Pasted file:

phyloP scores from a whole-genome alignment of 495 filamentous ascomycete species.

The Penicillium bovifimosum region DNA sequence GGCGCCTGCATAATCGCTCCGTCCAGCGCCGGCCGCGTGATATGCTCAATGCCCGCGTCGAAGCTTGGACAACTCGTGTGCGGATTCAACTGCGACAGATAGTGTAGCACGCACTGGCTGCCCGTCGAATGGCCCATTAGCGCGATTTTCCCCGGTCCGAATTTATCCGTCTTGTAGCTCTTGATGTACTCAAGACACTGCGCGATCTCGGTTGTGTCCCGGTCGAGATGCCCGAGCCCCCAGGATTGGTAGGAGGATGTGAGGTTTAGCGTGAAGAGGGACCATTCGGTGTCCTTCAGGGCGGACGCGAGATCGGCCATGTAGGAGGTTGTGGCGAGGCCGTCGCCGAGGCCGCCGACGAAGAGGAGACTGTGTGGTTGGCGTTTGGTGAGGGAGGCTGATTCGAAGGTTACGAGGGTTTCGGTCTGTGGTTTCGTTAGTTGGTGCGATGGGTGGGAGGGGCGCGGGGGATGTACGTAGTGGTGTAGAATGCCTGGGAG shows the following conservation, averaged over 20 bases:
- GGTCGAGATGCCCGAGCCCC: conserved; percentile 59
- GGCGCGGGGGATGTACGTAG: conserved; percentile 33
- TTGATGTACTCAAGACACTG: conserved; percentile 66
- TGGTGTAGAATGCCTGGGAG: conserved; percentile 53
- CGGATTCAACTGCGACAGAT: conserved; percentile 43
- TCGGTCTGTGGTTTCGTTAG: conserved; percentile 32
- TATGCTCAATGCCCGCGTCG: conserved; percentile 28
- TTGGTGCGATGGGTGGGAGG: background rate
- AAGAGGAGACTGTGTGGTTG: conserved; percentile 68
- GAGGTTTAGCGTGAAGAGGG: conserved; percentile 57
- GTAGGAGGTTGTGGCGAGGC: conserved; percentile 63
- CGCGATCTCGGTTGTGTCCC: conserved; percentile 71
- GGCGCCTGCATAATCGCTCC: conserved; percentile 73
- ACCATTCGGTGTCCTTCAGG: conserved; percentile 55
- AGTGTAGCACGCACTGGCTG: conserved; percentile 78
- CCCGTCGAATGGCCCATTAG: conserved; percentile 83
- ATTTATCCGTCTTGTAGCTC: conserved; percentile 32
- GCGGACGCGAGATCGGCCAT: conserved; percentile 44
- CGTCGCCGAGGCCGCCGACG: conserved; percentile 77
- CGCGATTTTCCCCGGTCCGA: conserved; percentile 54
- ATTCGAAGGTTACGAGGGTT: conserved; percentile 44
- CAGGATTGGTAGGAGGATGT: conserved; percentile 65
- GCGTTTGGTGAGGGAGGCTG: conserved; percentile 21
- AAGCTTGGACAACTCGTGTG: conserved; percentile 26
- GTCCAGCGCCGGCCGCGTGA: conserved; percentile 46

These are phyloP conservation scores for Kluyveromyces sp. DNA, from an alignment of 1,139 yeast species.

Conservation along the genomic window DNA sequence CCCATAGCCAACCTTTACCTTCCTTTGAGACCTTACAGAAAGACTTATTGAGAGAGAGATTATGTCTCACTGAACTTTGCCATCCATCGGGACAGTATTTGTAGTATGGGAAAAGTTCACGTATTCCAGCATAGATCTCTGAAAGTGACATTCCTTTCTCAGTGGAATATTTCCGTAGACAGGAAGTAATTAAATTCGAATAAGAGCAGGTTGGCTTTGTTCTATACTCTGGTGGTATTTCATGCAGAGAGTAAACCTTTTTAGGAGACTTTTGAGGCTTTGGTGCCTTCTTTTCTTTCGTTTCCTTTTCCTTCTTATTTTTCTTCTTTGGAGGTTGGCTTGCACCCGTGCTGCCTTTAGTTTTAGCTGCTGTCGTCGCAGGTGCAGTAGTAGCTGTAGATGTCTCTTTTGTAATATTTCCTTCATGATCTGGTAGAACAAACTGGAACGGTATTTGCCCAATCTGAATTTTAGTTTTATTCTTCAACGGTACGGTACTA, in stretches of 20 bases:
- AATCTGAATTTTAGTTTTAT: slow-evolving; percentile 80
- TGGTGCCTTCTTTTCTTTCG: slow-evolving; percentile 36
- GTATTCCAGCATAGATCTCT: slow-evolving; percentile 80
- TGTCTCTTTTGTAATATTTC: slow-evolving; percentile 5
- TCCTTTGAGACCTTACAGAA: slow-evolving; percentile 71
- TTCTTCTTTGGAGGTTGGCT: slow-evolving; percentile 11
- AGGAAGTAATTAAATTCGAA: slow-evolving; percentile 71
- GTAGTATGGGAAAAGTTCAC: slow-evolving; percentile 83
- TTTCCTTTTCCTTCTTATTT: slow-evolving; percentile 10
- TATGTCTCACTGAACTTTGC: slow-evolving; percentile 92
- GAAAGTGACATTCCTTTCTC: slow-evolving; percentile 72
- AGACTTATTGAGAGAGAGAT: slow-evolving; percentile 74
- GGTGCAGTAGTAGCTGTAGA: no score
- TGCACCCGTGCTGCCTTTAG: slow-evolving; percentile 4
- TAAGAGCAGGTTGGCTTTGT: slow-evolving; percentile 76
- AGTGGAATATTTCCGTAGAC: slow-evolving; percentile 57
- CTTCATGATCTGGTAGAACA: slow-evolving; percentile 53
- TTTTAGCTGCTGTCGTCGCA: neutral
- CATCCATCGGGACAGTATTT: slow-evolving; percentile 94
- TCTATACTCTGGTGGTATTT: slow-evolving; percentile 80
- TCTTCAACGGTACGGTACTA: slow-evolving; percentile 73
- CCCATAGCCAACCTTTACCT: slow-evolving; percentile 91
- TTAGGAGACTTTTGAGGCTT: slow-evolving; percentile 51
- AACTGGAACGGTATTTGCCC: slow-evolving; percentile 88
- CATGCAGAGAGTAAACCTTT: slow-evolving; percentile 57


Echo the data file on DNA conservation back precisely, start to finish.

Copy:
phyloP scores from a whole-genome alignment of 495 filamentous ascomycete species.

The Penicillium bovifimosum region DNA sequence GGCGCCTGCATAATCGCTCCGTCCAGCGCCGGCCGCGTGATATGCTCAATGCCCGCGTCGAAGCTTGGACAACTCGTGTGCGGATTCAACTGCGACAGATAGTGTAGCACGCACTGGCTGCCCGTCGAATGGCCCATTAGCGCGATTTTCCCCGGTCCGAATTTATCCGTCTTGTAGCTCTTGATGTACTCAAGACACTGCGCGATCTCGGTTGTGTCCCGGTCGAGATGCCCGAGCCCCCAGGATTGGTAGGAGGATGTGAGGTTTAGCGTGAAGAGGGACCATTCGGTGTCCTTCAGGGCGGACGCGAGATCGGCCATGTAGGAGGTTGTGGCGAGGCCGTCGCCGAGGCCGCCGACGAAGAGGAGACTGTGTGGTTGGCGTTTGGTGAGGGAGGCTGATTCGAAGGTTACGAGGGTTTCGGTCTGTGGTTTCGTTAGTTGGTGCGATGGGTGGGAGGGGCGCGGGGGATGTACGTAGTGGTGTAGAATGCCTGGGAG shows the following conservation, averaged over 20 bases:
- GGTCGAGATGCCCGAGCCCC: conserved; percentile 59
- GGCGCGGGGGATGTACGTAG: conserved; percentile 33
- TTGATGTACTCAAGACACTG: conserved; percentile 66
- TGGTGTAGAATGCCTGGGAG: conserved; percentile 53
- CGGATTCAACTGCGACAGAT: conserved; percentile 43
- TCGGTCTGTGGTTTCGTTAG: conserved; percentile 32
- TATGCTCAATGCCCGCGTCG: conserved; percentile 28
- TTGGTGCGATGGGTGGGAGG: background rate
- AAGAGGAGACTGTGTGGTTG: conserved; percentile 68
- GAGGTTTAGCGTGAAGAGGG: conserved; percentile 57
- GTAGGAGGTTGTGGCGAGGC: conserved; percentile 63
- CGCGATCTCGGTTGTGTCCC: conserved; percentile 71
- GGCGCCTGCATAATCGCTCC: conserved; percentile 73
- ACCATTCGGTGTCCTTCAGG: conserved; percentile 55
- AGTGTAGCACGCACTGGCTG: conserved; percentile 78
- CCCGTCGAATGGCCCATTAG: conserved; percentile 83
- ATTTATCCGTCTTGTAGCTC: conserved; percentile 32
- GCGGACGCGAGATCGGCCAT: conserved; percentile 44
- CGTCGCCGAGGCCGCCGACG: conserved; percentile 77
- CGCGATTTTCCCCGGTCCGA: conserved; percentile 54
- ATTCGAAGGTTACGAGGGTT: conserved; percentile 44
- CAGGATTGGTAGGAGGATGT: conserved; percentile 65
- GCGTTTGGTGAGGGAGGCTG: conserved; percentile 21
- AAGCTTGGACAACTCGTGTG: conserved; percentile 26
- GTCCAGCGCCGGCCGCGTGA: conserved; percentile 46

These are phyloP conservation scores for Kluyveromyces sp. DNA, from an alignment of 1,139 yeast species.

Conservation along the genomic window DNA sequence CCCATAGCCAACCTTTACCTTCCTTTGAGACCTTACAGAAAGACTTATTGAGAGAGAGATTATGTCTCACTGAACTTTGCCATCCATCGGGACAGTATTTGTAGTATGGGAAAAGTTCACGTATTCCAGCATAGATCTCTGAAAGTGACATTCCTTTCTCAGTGGAATATTTCCGTAGACAGGAAGTAATTAAATTCGAATAAGAGCAGGTTGGCTTTGTTCTATACTCTGGTGGTATTTCATGCAGAGAGTAAACCTTTTTAGGAGACTTTTGAGGCTTTGGTGCCTTCTTTTCTTTCGTTTCCTTTTCCTTCTTATTTTTCTTCTTTGGAGGTTGGCTTGCACCCGTGCTGCCTTTAGTTTTAGCTGCTGTCGTCGCAGGTGCAGTAGTAGCTGTAGATGTCTCTTTTGTAATATTTCCTTCATGATCTGGTAGAACAAACTGGAACGGTATTTGCCCAATCTGAATTTTAGTTTTATTCTTCAACGGTACGGTACTA, in stretches of 20 bases:
- AATCTGAATTTTAGTTTTAT: slow-evolving; percentile 80
- TGGTGCCTTCTTTTCTTTCG: slow-evolving; percentile 36
- GTATTCCAGCATAGATCTCT: slow-evolving; percentile 80
- TGTCTCTTTTGTAATATTTC: slow-evolving; percentile 5
- TCCTTTGAGACCTTACAGAA: slow-evolving; percentile 71
- TTCTTCTTTGGAGGTTGGCT: slow-evolving; percentile 11
- AGGAAGTAATTAAATTCGAA: slow-evolving; percentile 71
- GTAGTATGGGAAAAGTTCAC: slow-evolving; percentile 83
- TTTCCTTTTCCTTCTTATTT: slow-evolving; percentile 10
- TATGTCTCACTGAACTTTGC: slow-evolving; percentile 92
- GAAAGTGACATTCCTTTCTC: slow-evolving; percentile 72
- AGACTTATTGAGAGAGAGAT: slow-evolving; percentile 74
- GGTGCAGTAGTAGCTGTAGA: no score
- TGCACCCGTGCTGCCTTTAG: slow-evolving; percentile 4
- TAAGAGCAGGTTGGCTTTGT: slow-evolving; percentile 76
- AGTGGAATATTTCCGTAGAC: slow-evolving; percentile 57
- CTTCATGATCTGGTAGAACA: slow-evolving; percentile 53
- TTTTAGCTGCTGTCGTCGCA: neutral
- CATCCATCGGGACAGTATTT: slow-evolving; percentile 94
- TCTATACTCTGGTGGTATTT: slow-evolving; percentile 80
- TCTTCAACGGTACGGTACTA: slow-evolving; percentile 73
- CCCATAGCCAACCTTTACCT: slow-evolving; percentile 91
- TTAGGAGACTTTTGAGGCTT: slow-evolving; percentile 51
- AACTGGAACGGTATTTGCCC: slow-evolving; percentile 88
- CATGCAGAGAGTAAACCTTT: slow-evolving; percentile 57